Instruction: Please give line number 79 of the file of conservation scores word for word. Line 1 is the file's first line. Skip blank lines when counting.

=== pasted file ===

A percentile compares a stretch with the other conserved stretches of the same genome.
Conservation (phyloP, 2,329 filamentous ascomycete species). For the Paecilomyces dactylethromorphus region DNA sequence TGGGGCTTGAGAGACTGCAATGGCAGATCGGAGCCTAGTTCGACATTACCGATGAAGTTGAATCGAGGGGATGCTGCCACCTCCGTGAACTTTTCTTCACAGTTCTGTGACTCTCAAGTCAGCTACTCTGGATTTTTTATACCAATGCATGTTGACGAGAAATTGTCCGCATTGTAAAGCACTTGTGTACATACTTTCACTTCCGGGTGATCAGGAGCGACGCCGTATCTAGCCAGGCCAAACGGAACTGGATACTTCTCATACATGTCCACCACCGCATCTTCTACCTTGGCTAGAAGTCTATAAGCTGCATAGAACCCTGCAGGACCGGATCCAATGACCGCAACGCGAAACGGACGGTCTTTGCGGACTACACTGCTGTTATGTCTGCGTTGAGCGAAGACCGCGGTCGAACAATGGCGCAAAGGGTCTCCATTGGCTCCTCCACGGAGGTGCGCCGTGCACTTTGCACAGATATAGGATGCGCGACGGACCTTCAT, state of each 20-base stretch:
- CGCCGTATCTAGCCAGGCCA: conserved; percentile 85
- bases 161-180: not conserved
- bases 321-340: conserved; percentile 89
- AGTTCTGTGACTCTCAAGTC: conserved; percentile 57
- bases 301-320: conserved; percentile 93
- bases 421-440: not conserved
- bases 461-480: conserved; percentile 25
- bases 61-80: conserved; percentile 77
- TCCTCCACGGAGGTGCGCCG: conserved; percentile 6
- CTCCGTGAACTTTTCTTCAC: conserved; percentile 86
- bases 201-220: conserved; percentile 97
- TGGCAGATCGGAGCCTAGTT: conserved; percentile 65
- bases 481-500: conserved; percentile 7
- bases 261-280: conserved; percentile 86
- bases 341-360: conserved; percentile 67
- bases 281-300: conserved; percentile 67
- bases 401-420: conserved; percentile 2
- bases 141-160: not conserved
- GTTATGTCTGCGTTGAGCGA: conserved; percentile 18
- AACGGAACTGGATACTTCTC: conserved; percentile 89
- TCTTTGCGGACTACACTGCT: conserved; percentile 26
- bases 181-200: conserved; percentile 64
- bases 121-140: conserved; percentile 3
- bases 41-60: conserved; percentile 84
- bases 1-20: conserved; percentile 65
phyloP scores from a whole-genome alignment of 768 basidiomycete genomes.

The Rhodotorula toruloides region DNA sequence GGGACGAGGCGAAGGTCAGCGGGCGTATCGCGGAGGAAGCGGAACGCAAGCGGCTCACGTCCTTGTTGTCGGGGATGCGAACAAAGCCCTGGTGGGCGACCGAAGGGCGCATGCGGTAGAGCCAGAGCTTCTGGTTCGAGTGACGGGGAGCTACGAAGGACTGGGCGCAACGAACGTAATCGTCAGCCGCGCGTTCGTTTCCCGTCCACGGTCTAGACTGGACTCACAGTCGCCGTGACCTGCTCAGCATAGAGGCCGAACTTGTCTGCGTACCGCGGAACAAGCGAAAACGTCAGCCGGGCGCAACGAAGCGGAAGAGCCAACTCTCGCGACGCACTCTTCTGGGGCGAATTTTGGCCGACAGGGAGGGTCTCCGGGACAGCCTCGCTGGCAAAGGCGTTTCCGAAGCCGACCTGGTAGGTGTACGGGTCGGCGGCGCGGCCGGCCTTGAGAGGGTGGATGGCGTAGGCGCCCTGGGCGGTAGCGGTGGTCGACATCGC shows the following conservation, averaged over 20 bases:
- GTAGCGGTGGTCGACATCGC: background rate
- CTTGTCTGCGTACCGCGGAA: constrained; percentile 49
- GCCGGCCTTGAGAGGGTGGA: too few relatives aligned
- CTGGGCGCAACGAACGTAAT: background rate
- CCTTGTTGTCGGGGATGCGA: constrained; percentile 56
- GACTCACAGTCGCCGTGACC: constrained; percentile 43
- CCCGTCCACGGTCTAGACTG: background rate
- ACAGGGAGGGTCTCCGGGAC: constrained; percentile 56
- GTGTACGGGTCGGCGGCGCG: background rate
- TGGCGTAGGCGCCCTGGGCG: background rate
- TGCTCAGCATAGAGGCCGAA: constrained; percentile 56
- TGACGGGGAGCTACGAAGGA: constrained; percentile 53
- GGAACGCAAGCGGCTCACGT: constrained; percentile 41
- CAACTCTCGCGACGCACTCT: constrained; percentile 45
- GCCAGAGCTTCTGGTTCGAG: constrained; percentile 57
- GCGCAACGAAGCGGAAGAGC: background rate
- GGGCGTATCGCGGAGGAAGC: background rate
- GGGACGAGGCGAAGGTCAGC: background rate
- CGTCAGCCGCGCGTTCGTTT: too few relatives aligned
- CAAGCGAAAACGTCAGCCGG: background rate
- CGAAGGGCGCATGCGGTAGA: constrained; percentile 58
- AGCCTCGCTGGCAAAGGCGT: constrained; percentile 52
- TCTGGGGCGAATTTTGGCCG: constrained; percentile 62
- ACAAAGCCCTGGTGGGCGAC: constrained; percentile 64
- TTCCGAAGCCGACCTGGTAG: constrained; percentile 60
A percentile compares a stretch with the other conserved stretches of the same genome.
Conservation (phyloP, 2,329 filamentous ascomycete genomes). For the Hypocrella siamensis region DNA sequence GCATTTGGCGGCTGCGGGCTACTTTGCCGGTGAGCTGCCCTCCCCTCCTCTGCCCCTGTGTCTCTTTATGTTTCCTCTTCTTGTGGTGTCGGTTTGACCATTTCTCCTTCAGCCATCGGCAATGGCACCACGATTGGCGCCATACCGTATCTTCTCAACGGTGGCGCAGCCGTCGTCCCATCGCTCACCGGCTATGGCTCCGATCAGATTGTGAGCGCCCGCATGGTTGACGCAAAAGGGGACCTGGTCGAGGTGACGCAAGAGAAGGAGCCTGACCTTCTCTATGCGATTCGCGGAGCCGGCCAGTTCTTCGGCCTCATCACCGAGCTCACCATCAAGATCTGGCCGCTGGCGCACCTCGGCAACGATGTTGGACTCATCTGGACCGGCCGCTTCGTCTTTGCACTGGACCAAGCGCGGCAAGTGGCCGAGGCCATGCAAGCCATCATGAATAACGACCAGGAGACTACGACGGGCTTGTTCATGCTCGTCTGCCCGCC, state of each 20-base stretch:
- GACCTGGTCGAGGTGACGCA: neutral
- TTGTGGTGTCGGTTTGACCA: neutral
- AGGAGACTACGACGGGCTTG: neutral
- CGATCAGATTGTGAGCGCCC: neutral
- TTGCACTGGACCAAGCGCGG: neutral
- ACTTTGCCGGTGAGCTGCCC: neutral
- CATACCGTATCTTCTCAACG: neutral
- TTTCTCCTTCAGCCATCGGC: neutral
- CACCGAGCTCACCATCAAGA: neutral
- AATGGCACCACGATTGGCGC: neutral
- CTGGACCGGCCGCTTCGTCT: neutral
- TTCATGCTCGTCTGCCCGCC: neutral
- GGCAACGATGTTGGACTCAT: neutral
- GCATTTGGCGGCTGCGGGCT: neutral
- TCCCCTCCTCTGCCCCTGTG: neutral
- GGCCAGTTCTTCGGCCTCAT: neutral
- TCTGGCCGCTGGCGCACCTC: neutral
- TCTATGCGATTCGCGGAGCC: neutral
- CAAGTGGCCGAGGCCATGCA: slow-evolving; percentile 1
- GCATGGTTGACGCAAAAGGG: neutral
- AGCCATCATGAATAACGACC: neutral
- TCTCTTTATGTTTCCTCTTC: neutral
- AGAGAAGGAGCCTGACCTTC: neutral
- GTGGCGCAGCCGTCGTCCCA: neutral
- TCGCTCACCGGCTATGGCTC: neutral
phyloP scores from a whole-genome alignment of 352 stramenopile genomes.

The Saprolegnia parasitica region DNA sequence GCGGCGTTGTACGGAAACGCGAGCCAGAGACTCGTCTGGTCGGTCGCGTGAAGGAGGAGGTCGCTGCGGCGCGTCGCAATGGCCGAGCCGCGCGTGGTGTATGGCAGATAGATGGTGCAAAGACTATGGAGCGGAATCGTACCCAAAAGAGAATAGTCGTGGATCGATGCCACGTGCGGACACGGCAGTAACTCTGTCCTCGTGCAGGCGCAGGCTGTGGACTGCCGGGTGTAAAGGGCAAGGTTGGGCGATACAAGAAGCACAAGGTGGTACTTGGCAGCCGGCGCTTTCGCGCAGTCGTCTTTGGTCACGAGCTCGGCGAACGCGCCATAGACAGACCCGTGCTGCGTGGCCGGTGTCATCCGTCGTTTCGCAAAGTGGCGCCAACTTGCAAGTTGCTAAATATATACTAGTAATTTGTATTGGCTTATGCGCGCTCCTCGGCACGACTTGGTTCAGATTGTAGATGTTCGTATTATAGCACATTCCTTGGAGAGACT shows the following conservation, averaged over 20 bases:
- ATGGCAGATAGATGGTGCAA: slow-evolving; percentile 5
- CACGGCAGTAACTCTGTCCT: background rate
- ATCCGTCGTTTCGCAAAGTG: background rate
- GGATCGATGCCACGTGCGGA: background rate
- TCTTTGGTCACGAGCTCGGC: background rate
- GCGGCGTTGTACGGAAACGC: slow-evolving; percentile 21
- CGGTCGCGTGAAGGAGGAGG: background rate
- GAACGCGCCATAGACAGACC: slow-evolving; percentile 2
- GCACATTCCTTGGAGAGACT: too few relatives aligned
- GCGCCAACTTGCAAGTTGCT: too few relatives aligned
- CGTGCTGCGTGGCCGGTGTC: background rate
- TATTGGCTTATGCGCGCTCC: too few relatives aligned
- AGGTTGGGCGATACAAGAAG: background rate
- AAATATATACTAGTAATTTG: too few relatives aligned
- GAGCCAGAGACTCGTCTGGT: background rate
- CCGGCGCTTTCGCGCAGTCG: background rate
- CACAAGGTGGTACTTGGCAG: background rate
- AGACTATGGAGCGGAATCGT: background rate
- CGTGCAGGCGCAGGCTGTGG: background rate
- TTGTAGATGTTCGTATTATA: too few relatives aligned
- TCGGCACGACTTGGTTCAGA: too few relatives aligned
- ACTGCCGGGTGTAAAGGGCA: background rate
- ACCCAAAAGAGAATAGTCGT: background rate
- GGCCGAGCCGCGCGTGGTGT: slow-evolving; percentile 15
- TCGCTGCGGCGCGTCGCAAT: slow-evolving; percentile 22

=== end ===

- AGAGAAGGAGCCTGACCTTC: neutral